27 February 2020, Thursday, 8:45
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Andrei Sannikov: Kremlin’s Pressure On Lukashenka Will Escalate

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Andrei Sannikov: Kremlin’s Pressure On Lukashenka Will Escalate
ANDREI SANNIKOV
PHOTO: CHARTER97.ORG

In this situation, Belarus needs a change of power at all levels.

Yesterday, Russian President Putin announced large-scale changes in the country's Constitution, which stipulate serious redistribution of power.

Immediately after this, the entire government of the Russian Federation resigned, and instead of Dmitry Medvedev, Mikhail Mishustin was appointed future prime minister.

What do these changes mean for Russia itself and its neighbors?

Leader of the European Belarus civil campaign, presidential candidate of Belarus in the 2010 elections Andrei Sannikov is answering the questions of Charter97.org news website.

- What, in your opinion, happened in Russia and what consequences will this have, first of all, for the Russian Federation itself?

- In general, a coup d'etat was announced in Russia yesterday, which is exactly how it should be taken. Amendments to the Constitution were announced for the indefinite preservation of power of a criminal illegitimate group led by Putin, which is now in the Kremlin. Moreover, in order to mislead the citizens of Russia, it was cynically called “a refinement of the Constitution.”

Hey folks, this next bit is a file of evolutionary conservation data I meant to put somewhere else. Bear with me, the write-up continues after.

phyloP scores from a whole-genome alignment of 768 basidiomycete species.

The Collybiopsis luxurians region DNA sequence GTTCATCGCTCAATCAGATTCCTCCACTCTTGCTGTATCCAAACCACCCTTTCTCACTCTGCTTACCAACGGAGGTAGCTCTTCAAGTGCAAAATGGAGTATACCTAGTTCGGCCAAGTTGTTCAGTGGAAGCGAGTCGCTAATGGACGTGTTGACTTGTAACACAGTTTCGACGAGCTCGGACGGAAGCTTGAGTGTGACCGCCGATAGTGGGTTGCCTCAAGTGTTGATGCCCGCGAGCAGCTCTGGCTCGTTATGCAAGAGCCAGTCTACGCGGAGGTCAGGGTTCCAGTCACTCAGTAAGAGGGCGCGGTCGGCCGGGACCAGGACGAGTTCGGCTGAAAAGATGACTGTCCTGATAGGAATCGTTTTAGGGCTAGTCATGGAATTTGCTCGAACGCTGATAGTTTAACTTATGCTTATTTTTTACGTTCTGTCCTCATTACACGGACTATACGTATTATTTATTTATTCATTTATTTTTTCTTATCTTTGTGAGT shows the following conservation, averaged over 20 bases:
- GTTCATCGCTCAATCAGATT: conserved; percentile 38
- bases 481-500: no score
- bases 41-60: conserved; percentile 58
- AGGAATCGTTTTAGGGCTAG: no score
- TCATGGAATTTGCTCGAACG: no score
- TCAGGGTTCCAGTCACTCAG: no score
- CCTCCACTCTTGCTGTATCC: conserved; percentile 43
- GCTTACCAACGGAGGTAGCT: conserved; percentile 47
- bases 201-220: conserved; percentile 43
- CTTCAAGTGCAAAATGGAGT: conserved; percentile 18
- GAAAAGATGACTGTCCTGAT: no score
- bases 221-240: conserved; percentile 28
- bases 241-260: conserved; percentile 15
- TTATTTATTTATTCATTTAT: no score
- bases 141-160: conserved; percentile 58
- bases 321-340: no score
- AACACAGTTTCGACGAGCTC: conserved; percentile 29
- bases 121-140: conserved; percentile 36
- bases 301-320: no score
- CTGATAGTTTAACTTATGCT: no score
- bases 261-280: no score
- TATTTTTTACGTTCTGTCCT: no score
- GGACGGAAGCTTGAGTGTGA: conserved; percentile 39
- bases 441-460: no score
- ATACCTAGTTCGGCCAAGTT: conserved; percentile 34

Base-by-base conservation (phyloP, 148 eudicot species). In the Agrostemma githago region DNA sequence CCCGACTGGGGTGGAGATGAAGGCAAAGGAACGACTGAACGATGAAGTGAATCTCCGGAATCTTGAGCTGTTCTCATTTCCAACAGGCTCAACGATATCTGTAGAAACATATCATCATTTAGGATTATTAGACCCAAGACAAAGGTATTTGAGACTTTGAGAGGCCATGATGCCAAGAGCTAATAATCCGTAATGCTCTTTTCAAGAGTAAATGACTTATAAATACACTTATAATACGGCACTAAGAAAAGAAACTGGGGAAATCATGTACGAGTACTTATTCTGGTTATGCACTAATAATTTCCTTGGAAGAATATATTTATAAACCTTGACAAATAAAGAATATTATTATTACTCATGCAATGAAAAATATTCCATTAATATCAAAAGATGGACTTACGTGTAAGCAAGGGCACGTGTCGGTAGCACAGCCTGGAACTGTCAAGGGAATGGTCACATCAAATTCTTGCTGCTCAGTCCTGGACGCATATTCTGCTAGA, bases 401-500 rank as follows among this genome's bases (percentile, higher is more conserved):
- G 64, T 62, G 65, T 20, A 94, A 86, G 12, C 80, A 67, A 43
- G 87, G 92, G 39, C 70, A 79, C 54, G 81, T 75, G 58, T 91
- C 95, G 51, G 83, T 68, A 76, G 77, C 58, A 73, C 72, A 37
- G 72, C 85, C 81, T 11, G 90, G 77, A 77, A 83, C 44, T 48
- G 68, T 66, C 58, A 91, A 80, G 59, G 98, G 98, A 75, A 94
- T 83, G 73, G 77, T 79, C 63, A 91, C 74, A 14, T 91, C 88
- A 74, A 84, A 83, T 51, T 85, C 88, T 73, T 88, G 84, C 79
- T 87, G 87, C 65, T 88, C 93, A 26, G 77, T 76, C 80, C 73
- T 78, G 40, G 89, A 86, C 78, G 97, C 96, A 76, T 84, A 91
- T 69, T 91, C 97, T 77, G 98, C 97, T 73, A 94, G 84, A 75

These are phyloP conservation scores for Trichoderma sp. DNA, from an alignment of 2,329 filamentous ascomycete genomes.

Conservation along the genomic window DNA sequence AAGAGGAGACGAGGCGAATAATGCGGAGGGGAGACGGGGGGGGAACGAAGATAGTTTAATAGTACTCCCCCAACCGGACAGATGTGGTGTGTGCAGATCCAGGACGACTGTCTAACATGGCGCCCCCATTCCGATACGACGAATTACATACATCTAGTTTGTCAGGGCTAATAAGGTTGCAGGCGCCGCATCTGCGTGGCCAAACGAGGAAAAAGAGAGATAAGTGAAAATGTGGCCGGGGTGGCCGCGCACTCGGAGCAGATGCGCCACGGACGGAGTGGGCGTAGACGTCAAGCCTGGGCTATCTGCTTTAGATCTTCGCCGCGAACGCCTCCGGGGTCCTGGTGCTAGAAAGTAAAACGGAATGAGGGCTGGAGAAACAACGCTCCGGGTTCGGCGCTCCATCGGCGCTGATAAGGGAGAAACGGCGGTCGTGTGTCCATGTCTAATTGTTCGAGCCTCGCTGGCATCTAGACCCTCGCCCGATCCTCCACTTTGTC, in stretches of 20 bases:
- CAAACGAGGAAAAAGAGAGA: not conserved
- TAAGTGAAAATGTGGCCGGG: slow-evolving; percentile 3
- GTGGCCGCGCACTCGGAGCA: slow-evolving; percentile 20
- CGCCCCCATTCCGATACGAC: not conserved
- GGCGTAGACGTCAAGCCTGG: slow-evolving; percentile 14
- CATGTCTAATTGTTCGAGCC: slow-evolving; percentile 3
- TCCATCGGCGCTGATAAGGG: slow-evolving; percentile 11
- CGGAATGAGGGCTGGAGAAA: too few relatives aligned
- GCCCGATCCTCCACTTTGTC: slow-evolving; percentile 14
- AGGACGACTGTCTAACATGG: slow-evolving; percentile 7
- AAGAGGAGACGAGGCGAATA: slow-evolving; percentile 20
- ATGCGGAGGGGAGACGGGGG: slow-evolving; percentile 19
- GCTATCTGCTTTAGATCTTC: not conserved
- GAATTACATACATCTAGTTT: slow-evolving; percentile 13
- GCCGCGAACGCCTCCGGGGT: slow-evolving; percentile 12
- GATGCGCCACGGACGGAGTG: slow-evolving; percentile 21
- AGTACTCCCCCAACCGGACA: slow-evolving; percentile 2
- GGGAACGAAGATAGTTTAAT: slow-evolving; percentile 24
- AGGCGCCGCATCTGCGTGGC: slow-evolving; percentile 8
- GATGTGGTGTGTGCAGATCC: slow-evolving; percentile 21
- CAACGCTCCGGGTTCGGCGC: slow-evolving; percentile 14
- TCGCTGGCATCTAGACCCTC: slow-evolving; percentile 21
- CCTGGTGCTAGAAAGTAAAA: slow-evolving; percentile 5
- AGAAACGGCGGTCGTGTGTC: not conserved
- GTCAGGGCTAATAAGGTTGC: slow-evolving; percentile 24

Three main points should be stressed here.

First: Putin introduces a new state body - the State Council - into the basic law, by an unconstitutional way. And most likely, it will be the body that Putin plans to head in order to maintain power - that is, the main executive body in Russia. A kind of Politburo 2.0.

Second: in Russia, they actually proposed to destroy local self-government, which until now has been at least formally separated from the state power. Now they plan to build the vertical of power from the Kremlin to the last village - to ensure complete obedience.

The third is Russia's withdrawal from the international legal field. Today, Russia does not take into account the norms of international law, but it is planned that this will be enshrined and more clearly spelled out in the Constitution and other laws. The Russian Federation will now be guided by its domestic law, which, as we know, is very, very conditional and often has nothing to do with law as such.

These are the three most dangerous things that will be implemented.

And the fact that a person from the ruling group, from the “Putin system”, most likely an FSB officer, was appointed Prime Minister, although this is not advertised - this only confirms how serious and dangerous these plans are for Russia itself.